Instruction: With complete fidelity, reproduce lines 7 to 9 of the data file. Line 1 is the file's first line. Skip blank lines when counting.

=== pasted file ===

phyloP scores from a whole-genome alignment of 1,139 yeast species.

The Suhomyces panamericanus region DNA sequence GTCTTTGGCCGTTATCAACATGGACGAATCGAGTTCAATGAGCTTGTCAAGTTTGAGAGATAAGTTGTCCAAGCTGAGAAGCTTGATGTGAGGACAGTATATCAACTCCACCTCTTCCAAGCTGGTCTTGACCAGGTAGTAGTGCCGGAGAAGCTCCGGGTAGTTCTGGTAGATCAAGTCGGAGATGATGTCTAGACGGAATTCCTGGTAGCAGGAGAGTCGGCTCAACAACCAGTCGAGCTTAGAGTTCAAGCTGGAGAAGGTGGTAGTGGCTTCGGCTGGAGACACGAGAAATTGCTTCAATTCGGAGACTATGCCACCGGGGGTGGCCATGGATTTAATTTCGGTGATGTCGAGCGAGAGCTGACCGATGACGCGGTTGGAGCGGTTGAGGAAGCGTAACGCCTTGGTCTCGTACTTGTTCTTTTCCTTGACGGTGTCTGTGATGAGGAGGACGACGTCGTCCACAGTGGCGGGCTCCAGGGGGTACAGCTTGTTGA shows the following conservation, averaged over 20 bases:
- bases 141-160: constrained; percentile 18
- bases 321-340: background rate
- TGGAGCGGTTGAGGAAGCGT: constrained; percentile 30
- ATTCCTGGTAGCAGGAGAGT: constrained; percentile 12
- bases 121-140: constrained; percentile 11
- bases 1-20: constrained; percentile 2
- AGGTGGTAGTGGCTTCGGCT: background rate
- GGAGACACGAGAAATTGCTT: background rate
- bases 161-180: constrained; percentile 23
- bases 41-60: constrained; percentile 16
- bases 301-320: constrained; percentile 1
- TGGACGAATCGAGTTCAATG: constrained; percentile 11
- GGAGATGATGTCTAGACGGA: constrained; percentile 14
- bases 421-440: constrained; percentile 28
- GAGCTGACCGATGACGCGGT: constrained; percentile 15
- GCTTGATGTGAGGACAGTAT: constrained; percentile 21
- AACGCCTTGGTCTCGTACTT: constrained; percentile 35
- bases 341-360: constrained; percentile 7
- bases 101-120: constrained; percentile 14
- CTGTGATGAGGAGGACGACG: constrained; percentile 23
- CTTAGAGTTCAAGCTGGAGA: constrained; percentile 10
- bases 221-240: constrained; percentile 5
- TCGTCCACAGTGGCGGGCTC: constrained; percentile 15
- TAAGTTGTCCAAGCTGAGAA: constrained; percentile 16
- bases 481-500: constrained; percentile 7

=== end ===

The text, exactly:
- bases 121-140: constrained; percentile 11
- bases 1-20: constrained; percentile 2
- AGGTGGTAGTGGCTTCGGCT: background rate